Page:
7. on 05 May 2007 at 8:22 amDave

    It’s pretty clear that Davidoff’s testimony conflicted with the drug maker’s prescribing information. Dr. Davidoff said:

    There is no convincing scientific information to support the claim that Plan B interferes with implantation or development of a fertilized egg.

    And yet the prescribing information for Plan B (Levonorgestrel), provided by Duramed Pharmaceuticals, Inc., states the following:

    Plan B is believed to act as an emergency contraceptive principally by preventing ovulation or fertilization (by altering tubal transport of sperm and/or ova). In addition, it may inhibit implantation (by altering the endometrium).

    It’s quite a dilemma, having such conflicting evidence. But we don’t need to have a definitive answer, in order to have valid grounds for objecting to the plan of treatment. In considering the “right of conscience” for healthcare providers to refuse to participate in a plan of treatment that they find morally objectionable, and in light of the uncertainty shown above, we need only consider whether it is plausible that the drug will act as a “chemical abortion” of a newly conceived life. The same “right of conscience” requires that we respect an individual’s choice in support of recognizing that human life begins at conception, and not at implantation.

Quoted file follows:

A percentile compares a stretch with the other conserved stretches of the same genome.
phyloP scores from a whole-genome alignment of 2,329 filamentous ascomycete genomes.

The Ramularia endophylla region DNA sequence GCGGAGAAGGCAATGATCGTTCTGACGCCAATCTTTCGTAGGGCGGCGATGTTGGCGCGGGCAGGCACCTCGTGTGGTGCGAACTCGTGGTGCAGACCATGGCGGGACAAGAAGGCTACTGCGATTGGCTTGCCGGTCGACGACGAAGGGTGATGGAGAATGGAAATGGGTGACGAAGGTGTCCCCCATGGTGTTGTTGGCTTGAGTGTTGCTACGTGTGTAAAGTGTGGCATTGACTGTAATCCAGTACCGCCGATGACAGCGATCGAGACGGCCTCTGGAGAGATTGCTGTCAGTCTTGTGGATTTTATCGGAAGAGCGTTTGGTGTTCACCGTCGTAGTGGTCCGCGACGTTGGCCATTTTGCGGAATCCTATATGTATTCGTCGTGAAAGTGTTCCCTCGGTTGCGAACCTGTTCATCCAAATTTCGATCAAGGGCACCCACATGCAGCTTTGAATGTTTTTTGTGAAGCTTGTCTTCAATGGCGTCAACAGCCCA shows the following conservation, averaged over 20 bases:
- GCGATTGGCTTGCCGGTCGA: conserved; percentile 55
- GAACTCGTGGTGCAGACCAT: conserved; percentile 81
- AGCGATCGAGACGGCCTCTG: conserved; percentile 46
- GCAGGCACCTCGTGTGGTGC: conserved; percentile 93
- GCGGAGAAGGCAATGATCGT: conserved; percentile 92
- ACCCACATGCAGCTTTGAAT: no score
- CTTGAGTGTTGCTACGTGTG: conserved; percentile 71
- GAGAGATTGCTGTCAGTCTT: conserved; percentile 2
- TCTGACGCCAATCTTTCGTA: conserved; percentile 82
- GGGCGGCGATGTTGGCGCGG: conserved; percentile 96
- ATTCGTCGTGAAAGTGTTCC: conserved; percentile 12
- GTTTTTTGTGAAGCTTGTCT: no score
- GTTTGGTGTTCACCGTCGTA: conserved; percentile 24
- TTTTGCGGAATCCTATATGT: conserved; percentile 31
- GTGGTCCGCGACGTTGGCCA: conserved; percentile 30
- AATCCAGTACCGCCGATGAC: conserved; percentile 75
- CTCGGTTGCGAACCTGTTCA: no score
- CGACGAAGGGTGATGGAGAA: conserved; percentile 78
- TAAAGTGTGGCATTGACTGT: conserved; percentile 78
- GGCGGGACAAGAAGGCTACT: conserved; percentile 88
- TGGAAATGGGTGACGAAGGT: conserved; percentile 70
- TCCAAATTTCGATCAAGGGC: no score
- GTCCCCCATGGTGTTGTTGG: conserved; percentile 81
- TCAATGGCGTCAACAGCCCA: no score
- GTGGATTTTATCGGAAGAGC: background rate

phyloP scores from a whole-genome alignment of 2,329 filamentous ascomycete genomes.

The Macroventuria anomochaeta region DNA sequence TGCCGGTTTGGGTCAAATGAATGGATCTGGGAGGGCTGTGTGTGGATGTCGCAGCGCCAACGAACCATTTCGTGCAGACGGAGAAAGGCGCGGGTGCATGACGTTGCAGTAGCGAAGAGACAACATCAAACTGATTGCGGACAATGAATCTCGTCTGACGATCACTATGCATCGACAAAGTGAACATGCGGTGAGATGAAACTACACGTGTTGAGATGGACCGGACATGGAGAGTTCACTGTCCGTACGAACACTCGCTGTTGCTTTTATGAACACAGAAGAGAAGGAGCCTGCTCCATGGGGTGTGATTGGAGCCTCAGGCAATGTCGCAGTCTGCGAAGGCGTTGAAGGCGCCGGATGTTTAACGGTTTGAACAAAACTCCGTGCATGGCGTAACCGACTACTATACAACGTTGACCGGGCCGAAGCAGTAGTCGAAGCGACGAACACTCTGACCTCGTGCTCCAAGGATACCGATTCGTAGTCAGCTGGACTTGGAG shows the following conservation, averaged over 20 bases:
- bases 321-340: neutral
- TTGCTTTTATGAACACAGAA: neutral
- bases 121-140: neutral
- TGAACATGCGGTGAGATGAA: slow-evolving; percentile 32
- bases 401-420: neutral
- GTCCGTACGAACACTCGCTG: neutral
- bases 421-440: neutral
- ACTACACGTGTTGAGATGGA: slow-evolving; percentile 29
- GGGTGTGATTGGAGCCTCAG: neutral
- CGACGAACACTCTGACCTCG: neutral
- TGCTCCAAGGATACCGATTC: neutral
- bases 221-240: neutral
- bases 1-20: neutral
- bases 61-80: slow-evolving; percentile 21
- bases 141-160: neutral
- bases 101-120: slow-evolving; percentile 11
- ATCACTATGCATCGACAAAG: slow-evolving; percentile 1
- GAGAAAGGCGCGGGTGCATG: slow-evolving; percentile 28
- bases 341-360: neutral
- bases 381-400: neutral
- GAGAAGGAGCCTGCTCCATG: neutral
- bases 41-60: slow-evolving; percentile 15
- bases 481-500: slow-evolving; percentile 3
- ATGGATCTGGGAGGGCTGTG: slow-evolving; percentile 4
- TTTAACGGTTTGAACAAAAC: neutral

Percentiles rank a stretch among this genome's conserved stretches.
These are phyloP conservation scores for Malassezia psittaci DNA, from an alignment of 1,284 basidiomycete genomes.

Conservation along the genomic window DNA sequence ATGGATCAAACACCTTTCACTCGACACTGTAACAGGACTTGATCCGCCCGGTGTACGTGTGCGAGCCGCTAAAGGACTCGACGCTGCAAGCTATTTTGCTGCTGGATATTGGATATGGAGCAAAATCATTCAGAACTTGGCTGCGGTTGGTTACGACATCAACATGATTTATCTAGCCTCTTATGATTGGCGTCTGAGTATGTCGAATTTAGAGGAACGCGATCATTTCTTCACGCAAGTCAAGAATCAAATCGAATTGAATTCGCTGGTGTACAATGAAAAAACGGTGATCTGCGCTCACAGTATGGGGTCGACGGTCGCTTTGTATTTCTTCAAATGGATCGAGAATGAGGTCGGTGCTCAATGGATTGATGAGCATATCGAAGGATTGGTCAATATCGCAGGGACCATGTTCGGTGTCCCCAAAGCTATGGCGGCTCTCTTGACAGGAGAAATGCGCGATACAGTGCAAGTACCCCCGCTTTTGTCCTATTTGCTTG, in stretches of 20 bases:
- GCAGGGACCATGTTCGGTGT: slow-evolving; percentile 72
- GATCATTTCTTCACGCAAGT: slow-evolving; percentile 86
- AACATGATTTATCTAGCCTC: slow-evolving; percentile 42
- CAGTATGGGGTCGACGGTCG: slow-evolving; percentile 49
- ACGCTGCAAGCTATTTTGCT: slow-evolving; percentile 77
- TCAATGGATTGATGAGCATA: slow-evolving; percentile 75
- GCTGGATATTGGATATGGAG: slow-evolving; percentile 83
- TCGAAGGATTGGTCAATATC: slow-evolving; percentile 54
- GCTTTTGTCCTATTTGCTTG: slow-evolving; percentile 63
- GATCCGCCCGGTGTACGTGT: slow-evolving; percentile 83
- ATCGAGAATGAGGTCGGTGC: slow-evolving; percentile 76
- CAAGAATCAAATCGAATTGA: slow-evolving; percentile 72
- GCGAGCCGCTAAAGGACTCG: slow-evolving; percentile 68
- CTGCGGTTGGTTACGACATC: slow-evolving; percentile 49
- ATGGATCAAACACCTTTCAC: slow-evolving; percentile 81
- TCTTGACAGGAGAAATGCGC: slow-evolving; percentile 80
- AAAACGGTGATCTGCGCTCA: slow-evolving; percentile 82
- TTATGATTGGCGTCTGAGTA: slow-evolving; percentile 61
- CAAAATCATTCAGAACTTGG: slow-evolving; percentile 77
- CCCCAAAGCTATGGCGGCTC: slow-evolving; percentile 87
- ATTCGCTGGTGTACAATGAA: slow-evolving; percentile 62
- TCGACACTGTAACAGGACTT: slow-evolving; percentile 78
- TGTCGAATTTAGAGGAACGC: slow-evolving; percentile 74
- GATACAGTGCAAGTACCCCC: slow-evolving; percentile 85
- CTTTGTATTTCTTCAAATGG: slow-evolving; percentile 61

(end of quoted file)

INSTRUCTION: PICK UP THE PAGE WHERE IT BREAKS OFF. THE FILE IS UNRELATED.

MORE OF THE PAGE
The “right of conscience” is an integral part of a person’s free exercise of religion.

    Consequently, even when the state determines that there is a compelling interest in ensuring that patients are provided with the option of a medical treatment, the state must nevertheless ensure that its actions do not infringe unduly upon the “right of conscience”. The state is required to act in a manner that is the least restrictive means towards upholding the compelling interest. And it is in this manner, through the newly enacted EC law, the government has overstepped its bounds.

  8. on 05 May 2007 at 12:59 pmchele

    Catholics certainly have the right to a free exercise of religion. But they do not have the right impose their religion on others in a publically funded medical facility. The state has a duty to insure that all citizens receive medical treatment according to the standard of care and free from bias, religious or otherwise.

    If indeed the “right of conscience” is of prime importance to the Catholic hospitals, it is time for them to admit honestly that they are unable, by their religous beliefs, to provide medical treatment according to the standard of care in this instance.

    They should stand on their beliefs and stop asking for special treatment. They should admit they cannot provide the treatment required, and willingly give up their certification to provide emergency treatment to victims of rape.

    All victims of sexual assault can then be treated at facilities that will provide medical services free from religious bias.

    Further, a study should be conducted to ascertain any other areas of treatment where Catholic belief is at odds with the medical standard of care, and certification removed in those areas as well. Funding should be adjusted accordingly, of course.